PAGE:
More than any other online retailer, Amazon established the internet as a trustworthy convenient way to shop. Even though the rise in online retailing has played a part in destroying the high street, it’s too easy to put all the blame on Amazon or even the internet. Online sales are still small (around 13% in the UK), albeit big enough in some sectors to kill profits. Speaking for my shop, I don’t think too many people were checking out our handmade designer products and then buying them online.

There are many other factors that have affected the high street and my own shop. Number one is the economic downturn- people just aren‘t spending like they used to. Out-of-town shopping and department store-like supermarkets were bogiemen long before Amazon. Expensive parking in towns has driven customers into their  arms. I believe that one of the reasons why Winchester High Street is doing relatively well is the lack of competition from a Meadowhall style centre.

Then there’s the abysmal failure of those responsible to respond to shops’ difficulties by offering better rates, rents and bank loans.

Let’s also remember it was iTunes and film streaming rather than Amazon that busted Blockbuster. Even bookshops, most often quoted as victims of Amazon, were already damaged by the abandonment of price fixing which allowed supermarkets to sell all the profitable popular books at knock down discounts.

Nevertheless the ease of purchasing online and the low prices have taken a significant chunk of business from certain kinds of retailing. And Amazon has been the champion in the use of both of these weapons.

Some high street shops may be suffering from Amazon’s power but trading in the shiny new online environment isn’t a lot better. It’s true overheads are a lot lower but so are margins, thanks to low prices. Your Life Your Style will be trading solely on the internet in future, apart from a pop-up shop at Christmas. Like all the other little fish selling online, we can’t ignore Amazon swimming around like a massive pike in a small pond.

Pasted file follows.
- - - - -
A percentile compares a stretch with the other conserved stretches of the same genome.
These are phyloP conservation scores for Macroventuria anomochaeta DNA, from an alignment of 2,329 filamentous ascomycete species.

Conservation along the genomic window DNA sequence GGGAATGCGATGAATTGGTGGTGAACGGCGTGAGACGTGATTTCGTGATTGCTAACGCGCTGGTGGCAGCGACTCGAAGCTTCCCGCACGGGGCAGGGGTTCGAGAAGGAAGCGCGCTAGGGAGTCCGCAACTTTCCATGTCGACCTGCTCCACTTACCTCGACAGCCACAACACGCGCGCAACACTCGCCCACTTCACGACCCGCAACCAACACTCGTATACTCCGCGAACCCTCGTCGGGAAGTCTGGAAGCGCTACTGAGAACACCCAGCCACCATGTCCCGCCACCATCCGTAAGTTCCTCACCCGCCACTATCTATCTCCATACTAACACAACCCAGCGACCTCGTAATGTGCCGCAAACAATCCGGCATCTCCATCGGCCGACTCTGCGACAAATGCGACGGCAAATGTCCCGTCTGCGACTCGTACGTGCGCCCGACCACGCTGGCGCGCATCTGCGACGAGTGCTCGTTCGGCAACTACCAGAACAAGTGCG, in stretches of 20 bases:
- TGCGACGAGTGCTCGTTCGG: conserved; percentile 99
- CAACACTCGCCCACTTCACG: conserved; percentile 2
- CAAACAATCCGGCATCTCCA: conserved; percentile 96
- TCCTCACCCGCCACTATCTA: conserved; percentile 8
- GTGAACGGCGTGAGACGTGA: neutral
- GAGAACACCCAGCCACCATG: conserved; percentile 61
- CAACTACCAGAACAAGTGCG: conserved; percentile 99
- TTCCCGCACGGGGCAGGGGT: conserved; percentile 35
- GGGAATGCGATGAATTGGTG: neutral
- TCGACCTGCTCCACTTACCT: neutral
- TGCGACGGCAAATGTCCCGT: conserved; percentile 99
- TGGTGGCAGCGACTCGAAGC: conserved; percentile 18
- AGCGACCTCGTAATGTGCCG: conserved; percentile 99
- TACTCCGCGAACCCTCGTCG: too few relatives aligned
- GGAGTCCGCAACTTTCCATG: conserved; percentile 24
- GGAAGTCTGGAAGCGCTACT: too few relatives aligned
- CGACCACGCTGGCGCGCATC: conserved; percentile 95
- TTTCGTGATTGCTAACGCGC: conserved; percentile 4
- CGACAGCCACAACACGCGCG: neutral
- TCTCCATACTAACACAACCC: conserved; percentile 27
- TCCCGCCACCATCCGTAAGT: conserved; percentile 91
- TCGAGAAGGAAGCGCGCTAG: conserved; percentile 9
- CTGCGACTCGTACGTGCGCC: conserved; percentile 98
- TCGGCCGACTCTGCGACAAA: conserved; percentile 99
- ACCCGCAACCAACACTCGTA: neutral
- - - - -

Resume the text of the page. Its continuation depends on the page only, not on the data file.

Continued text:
I don’t blame Amazon for its encouragement of low- at times lossmaking- prices. It simply recognised that customers searching for the lowest price would drive the rise of online shopping. However low prices are a problem for online retailers, including Amazon itself, and you could argue it’s a problem of its own making.

It may be that Amazon will fail because of that very business model that has made it the giant it is today. Low prices meant that last year its operating profit (what was left after costs) on the $61 billion dollar sales was $676 million. After deductions of interest payments and tax (don‘t act so surprised, they do pay tax somewhere), the net loss- that’s right, loss- was $39 million. Even the operating profit they made in the Christmas quarter was only two cents for every dollar taken. Compare that with the profits Apple or John Lewis make and you can see why it’s not all plain sailing on the Amazon tanker.

So, is there a David out there that might exploit this Goliath‘s weaknesses and what we would lose if we didn‘t have Amazon?

Straightaway we need to remind ourselves that at least one online retailer has already grasped the concept of what is unique about the web better than Amazon. Step forward Apple iTunes, a brilliant idea for selling a product that has no physical substance and therefore no fulfilment costs. Amazon has come late to this game with their Kindle e-books.

National retailers like John Lewis or Sainsburys also have a potential edge with their marriage of shop and online. Customers can use the shop as showroom but buy online (rather than using Waterstones as a showroom then buying from Amazon) or utilise the excellent click and collect. There is still a huge percentage more shoppers visiting shops than buying online which means Amazon are limited by having no showrooms. You might wonder what will happen to Amazon book sales, apart from bestsellers, if Waterstones closes and we can’t check out the books before buying online.

Some retailers make a success of selling own brand products because they have a monopoly. Next, White Stuff and even Marks and Spencer (if only M&S had products people want to buy) are examples of retailers who can set their own prices. Again Amazon lose out because they only sell goods in competition with other retailers.

Independent shops like Your Life Your Style do not have the advantage of either a national chain of outlets or exclusive products, but as I said previously the online competition is not so great for niche products- overheads are the reason for us leaving the high street and taking our chances selling purely online.

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Amazon tore up the retailing rule book that said competing on price can only end in tears because you end up with no profit. The key to success in the pre-internet days was to compete on quality, service and marketing. The trouble was, back in the nineties, people were reluctant to change their buying habits to this new fangled internet. Offering low prices was probably the best way to get people to switch to buying online.